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  1. #1
    aste's Avatar
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    Photographers block, or where the heck did I lose my inspiration?

    I have a brand new roll of film loaded in the FM2. It's been sitting at frame 1 for a couple weeks now. It wasn't long ago that I had a backlog of film to develop. Now, I have to burn a roll of 120 (because it's only 10 frames) just so I have something to develop. Nothing gets printed. Nothing's worth printing. The 35mm just sits. It goes with me everywhere, but it sits.

    I'm absolutely bored. Not with photography. Definitely not with film. I love the process. I'm bored with the subject matter.

    I look at the photos I've made so far and they are getting pretty good technically. The compositions aren't even all that bad, either. But, I look at them and think, "so what? What's the point of this photograph?"

    They don't say anything to me. And, I look around everyday and all I see is fodder for the same crap that doesn't speak. So, the FM2 sits in my bag, on frame 1, waiting for me to find some sort of inspiration.

    I'm not sure why I'm posting this. I think I just need someone to tell me this is normal, and maybe give some suggestions on working through it.

  2. #2

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    I'm kind of in the same situation. I'm filling the void by learning new techniques/processes/etc.

  3. #3
    Leighgion's Avatar
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    It's normal.

    The usual suggested remedy is going somewhere different so you can be in a different environment. That's valid, but personally I take the tact of trying accept that some regret is inevitable, but it's better to regret the photo you shot than the photo you didn't shoot. Not every shot, or even every roll, is going to be inspired, but unless you've made up your mind to take a break, it's better to shoot less inspired for a while than to not shoot at all and feel bad about not shooting.

  4. #4

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    Yes, it is normal. It goes away in a while. Or it does not. Anyway it is better than being high on "I'm the best photog of the world!". Trying to change the usual subject might help.

  5. #5

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    If the subject matter is boring, maybe you just need to get out of your "comfort zone". If you don't normally do people pics, try doing some portraits. Memorial Day is coming up, so get yourself to some activity that the American Legion puts on and make some pictures. Try this: Put a 50mm lens on that Nikon and get really close to some ordinary object. Sometimes the best ideas come from looking at the work of others.

    Regards,
    Dave

  6. #6

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    That's when I retreat and process pictures/film, do some prints of things you normally wouldn't print, or do photography that you hate so you love getting back to what u normally do..

  7. #7

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    I get the same way sometimes, and when that happens I just get in my car and drive a couple of hours away and see what I find.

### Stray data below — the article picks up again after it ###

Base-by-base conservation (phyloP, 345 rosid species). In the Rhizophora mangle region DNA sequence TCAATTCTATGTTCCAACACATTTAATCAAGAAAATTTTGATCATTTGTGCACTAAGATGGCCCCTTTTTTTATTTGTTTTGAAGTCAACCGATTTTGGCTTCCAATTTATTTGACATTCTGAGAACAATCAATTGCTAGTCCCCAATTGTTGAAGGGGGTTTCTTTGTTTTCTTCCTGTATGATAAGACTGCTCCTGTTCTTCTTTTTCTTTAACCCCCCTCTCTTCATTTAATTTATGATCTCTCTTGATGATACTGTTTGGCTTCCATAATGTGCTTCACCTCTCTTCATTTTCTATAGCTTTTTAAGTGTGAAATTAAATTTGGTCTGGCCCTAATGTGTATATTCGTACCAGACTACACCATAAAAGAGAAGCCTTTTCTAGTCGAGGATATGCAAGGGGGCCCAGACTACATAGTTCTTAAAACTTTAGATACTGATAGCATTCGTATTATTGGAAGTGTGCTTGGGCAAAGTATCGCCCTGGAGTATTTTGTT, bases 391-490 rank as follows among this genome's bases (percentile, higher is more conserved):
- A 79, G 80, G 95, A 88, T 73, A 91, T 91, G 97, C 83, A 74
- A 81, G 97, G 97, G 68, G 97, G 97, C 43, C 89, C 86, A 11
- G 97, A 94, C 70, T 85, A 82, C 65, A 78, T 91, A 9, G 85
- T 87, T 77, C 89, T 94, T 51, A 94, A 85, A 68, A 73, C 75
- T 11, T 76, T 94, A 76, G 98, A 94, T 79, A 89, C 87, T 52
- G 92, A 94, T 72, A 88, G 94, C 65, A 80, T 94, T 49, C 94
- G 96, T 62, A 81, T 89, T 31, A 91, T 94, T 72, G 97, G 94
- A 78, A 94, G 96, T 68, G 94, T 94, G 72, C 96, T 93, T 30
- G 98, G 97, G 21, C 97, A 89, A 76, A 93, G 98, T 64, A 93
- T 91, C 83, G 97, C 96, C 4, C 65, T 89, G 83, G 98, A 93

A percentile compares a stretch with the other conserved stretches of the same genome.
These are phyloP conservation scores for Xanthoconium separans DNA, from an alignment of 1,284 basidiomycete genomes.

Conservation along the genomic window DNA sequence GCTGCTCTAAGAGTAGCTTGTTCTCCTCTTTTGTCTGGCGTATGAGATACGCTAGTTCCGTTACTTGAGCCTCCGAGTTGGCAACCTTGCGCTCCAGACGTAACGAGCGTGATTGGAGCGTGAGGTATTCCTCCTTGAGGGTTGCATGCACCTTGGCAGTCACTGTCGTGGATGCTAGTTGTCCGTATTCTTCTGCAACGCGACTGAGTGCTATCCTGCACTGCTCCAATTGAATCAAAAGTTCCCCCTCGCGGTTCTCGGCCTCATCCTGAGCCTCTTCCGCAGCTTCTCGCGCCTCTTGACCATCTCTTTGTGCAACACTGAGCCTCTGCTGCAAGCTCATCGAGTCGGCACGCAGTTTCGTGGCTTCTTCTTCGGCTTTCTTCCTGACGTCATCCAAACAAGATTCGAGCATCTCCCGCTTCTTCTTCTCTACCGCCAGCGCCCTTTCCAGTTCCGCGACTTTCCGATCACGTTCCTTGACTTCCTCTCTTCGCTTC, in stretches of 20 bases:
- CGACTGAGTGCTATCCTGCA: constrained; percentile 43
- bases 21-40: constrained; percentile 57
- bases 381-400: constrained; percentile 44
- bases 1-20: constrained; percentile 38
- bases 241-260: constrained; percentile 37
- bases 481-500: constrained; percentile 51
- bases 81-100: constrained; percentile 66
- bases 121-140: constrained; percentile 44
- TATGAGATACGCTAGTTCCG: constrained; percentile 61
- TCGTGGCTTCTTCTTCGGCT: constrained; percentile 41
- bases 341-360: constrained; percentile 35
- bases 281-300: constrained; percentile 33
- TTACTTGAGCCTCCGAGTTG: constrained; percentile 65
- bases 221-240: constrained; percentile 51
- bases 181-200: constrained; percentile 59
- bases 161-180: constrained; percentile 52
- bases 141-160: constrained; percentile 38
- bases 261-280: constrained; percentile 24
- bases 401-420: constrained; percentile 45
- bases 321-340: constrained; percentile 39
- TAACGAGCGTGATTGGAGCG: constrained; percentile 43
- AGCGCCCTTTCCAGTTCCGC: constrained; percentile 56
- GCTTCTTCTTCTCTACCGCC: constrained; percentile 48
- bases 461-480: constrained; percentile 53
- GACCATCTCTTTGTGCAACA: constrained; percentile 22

8. #8
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    Posted wirelessly..

    I know the feeling; I'm in a similar rut now myself. Shooting half-frame has helped a little.

    You might try going out without a camera. I've done that, and almost immediately I was inspiried. I see millions of things to photograh when I don't have a camera, or run out of film.
    Those who know, shoot film

  9. #9
    Laurent's Avatar
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    I feel less alone... I'm in a similar situation now. My darkroom is unused, the cameras sit on the shelf....

    I try to cure this by getting away from my cameras for a while. I have so many things to do in the workshop, like fixing all my lathe's issues, so this used the hours I had recently. Then I'll turn a ring to adapt my Nikkor 135 on the enlarger without the 50-39 ring, etc... I might do a few film tests (I've been contemplating this for a while)

    I know it'll come back, and I know part of it is my current laziness, and the fact that I need to get out of my village for some nice subjects I've scouted (but I HATE using the car for this, may be I should build a trailer for my bicycles)
    Laurent

    ---------------------------------------------------------------
    Only dull people are brilliant at breakfast (Oscar Wilde)

    My APUG Blog

  10. #10

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    Happens to me all the time. Often I've spent ages on a particular project, after a burst of enthusiasm, and took a lot of negatives - only get as far as the proof prints. Then I get overcome with the 'what's the point of these pictures?' syndrome, too.

    What I felt helped was looking at it the other way around. Instead of searching for an interesting subject and then taking the photograph in the hope that eventually I'll carry it through to some sort of finished picture, I start by deciding what picture I want. Maybe: What would look good hanging on the wall in the dining room? Decide on the picture, then work backwards, finding the subject and then deciding on the process, film, camera... I found I maintained my inspiration much better this way, when I had a very clear idea what I was trying to produce at the end. I suppose it is what a lot of studio and still life photographers do. "Today, I am going to make a picture of 'X'..." rather than "That's interesting, let's photo it..."
    Steve

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